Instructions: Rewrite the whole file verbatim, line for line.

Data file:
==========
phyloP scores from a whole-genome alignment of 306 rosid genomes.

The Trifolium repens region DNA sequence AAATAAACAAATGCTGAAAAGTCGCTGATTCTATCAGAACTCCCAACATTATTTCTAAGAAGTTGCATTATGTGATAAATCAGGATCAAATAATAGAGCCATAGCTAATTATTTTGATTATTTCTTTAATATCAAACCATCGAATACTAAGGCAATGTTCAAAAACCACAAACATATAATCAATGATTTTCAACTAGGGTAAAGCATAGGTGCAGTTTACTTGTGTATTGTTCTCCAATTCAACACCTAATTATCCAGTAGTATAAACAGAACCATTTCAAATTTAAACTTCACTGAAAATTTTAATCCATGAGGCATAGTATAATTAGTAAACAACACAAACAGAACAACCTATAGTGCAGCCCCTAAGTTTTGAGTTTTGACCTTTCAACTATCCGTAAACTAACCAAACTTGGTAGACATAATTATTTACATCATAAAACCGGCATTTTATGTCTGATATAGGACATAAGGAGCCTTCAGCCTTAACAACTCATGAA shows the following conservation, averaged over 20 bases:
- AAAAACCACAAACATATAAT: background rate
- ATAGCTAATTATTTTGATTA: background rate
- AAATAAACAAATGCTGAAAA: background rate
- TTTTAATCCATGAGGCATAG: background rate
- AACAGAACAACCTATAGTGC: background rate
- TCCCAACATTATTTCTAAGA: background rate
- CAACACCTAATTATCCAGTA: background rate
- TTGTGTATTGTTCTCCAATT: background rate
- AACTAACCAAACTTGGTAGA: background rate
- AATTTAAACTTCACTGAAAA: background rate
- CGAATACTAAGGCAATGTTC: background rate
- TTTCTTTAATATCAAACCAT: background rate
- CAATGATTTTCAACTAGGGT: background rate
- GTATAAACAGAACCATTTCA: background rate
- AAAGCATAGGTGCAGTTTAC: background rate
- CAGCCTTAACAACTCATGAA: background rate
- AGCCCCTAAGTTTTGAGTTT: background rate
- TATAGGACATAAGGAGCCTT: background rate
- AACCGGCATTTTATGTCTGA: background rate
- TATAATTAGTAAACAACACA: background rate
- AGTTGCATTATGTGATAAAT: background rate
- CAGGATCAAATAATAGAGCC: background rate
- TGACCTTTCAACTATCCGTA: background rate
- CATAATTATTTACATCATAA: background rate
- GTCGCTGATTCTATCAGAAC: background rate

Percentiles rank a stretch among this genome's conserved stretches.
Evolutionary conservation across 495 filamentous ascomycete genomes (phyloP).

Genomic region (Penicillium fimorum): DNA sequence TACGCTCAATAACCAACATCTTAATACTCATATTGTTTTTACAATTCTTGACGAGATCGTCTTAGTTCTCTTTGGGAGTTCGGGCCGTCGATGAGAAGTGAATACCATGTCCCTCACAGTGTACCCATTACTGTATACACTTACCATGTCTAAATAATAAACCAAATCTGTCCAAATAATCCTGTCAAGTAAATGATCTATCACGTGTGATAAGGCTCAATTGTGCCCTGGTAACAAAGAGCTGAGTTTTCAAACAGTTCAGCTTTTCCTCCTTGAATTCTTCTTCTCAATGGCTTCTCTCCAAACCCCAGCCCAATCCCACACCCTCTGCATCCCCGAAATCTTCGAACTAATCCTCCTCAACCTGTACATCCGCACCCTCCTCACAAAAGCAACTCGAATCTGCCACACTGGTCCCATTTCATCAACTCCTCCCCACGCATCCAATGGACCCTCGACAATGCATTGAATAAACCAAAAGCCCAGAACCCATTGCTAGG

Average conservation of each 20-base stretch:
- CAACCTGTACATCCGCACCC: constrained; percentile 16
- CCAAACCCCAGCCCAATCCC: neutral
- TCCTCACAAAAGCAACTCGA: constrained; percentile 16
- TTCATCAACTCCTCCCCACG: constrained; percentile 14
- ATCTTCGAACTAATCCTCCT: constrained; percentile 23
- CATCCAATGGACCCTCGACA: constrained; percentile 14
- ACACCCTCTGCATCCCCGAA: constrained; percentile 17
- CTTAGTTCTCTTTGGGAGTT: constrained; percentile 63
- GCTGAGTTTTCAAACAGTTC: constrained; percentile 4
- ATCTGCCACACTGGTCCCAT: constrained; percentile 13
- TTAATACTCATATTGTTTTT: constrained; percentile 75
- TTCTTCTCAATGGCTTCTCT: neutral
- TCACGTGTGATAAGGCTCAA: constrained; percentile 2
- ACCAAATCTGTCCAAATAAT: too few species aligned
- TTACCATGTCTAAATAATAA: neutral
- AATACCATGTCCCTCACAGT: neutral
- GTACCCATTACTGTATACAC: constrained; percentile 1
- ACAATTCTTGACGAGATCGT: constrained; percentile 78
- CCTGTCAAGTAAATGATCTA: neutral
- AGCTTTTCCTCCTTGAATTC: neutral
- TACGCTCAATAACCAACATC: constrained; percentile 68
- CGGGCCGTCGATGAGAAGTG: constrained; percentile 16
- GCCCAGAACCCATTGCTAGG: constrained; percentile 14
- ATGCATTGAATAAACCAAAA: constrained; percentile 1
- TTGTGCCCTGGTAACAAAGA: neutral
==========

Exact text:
phyloP scores from a whole-genome alignment of 306 rosid genomes.

The Trifolium repens region DNA sequence AAATAAACAAATGCTGAAAAGTCGCTGATTCTATCAGAACTCCCAACATTATTTCTAAGAAGTTGCATTATGTGATAAATCAGGATCAAATAATAGAGCCATAGCTAATTATTTTGATTATTTCTTTAATATCAAACCATCGAATACTAAGGCAATGTTCAAAAACCACAAACATATAATCAATGATTTTCAACTAGGGTAAAGCATAGGTGCAGTTTACTTGTGTATTGTTCTCCAATTCAACACCTAATTATCCAGTAGTATAAACAGAACCATTTCAAATTTAAACTTCACTGAAAATTTTAATCCATGAGGCATAGTATAATTAGTAAACAACACAAACAGAACAACCTATAGTGCAGCCCCTAAGTTTTGAGTTTTGACCTTTCAACTATCCGTAAACTAACCAAACTTGGTAGACATAATTATTTACATCATAAAACCGGCATTTTATGTCTGATATAGGACATAAGGAGCCTTCAGCCTTAACAACTCATGAA shows the following conservation, averaged over 20 bases:
- AAAAACCACAAACATATAAT: background rate
- ATAGCTAATTATTTTGATTA: background rate
- AAATAAACAAATGCTGAAAA: background rate
- TTTTAATCCATGAGGCATAG: background rate
- AACAGAACAACCTATAGTGC: background rate
- TCCCAACATTATTTCTAAGA: background rate
- CAACACCTAATTATCCAGTA: background rate
- TTGTGTATTGTTCTCCAATT: background rate
- AACTAACCAAACTTGGTAGA: background rate
- AATTTAAACTTCACTGAAAA: background rate
- CGAATACTAAGGCAATGTTC: background rate
- TTTCTTTAATATCAAACCAT: background rate
- CAATGATTTTCAACTAGGGT: background rate
- GTATAAACAGAACCATTTCA: background rate
- AAAGCATAGGTGCAGTTTAC: background rate
- CAGCCTTAACAACTCATGAA: background rate
- AGCCCCTAAGTTTTGAGTTT: background rate
- TATAGGACATAAGGAGCCTT: background rate
- AACCGGCATTTTATGTCTGA: background rate
- TATAATTAGTAAACAACACA: background rate
- AGTTGCATTATGTGATAAAT: background rate
- CAGGATCAAATAATAGAGCC: background rate
- TGACCTTTCAACTATCCGTA: background rate
- CATAATTATTTACATCATAA: background rate
- GTCGCTGATTCTATCAGAAC: background rate

Percentiles rank a stretch among this genome's conserved stretches.
Evolutionary conservation across 495 filamentous ascomycete genomes (phyloP).

Genomic region (Penicillium fimorum): DNA sequence TACGCTCAATAACCAACATCTTAATACTCATATTGTTTTTACAATTCTTGACGAGATCGTCTTAGTTCTCTTTGGGAGTTCGGGCCGTCGATGAGAAGTGAATACCATGTCCCTCACAGTGTACCCATTACTGTATACACTTACCATGTCTAAATAATAAACCAAATCTGTCCAAATAATCCTGTCAAGTAAATGATCTATCACGTGTGATAAGGCTCAATTGTGCCCTGGTAACAAAGAGCTGAGTTTTCAAACAGTTCAGCTTTTCCTCCTTGAATTCTTCTTCTCAATGGCTTCTCTCCAAACCCCAGCCCAATCCCACACCCTCTGCATCCCCGAAATCTTCGAACTAATCCTCCTCAACCTGTACATCCGCACCCTCCTCACAAAAGCAACTCGAATCTGCCACACTGGTCCCATTTCATCAACTCCTCCCCACGCATCCAATGGACCCTCGACAATGCATTGAATAAACCAAAAGCCCAGAACCCATTGCTAGG

Average conservation of each 20-base stretch:
- CAACCTGTACATCCGCACCC: constrained; percentile 16
- CCAAACCCCAGCCCAATCCC: neutral
- TCCTCACAAAAGCAACTCGA: constrained; percentile 16
- TTCATCAACTCCTCCCCACG: constrained; percentile 14
- ATCTTCGAACTAATCCTCCT: constrained; percentile 23
- CATCCAATGGACCCTCGACA: constrained; percentile 14
- ACACCCTCTGCATCCCCGAA: constrained; percentile 17
- CTTAGTTCTCTTTGGGAGTT: constrained; percentile 63
- GCTGAGTTTTCAAACAGTTC: constrained; percentile 4
- ATCTGCCACACTGGTCCCAT: constrained; percentile 13
- TTAATACTCATATTGTTTTT: constrained; percentile 75
- TTCTTCTCAATGGCTTCTCT: neutral
- TCACGTGTGATAAGGCTCAA: constrained; percentile 2
- ACCAAATCTGTCCAAATAAT: too few species aligned
- TTACCATGTCTAAATAATAA: neutral
- AATACCATGTCCCTCACAGT: neutral
- GTACCCATTACTGTATACAC: constrained; percentile 1
- ACAATTCTTGACGAGATCGT: constrained; percentile 78
- CCTGTCAAGTAAATGATCTA: neutral
- AGCTTTTCCTCCTTGAATTC: neutral
- TACGCTCAATAACCAACATC: constrained; percentile 68
- CGGGCCGTCGATGAGAAGTG: constrained; percentile 16
- GCCCAGAACCCATTGCTAGG: constrained; percentile 14
- ATGCATTGAATAAACCAAAA: constrained; percentile 1
- TTGTGCCCTGGTAACAAAGA: neutral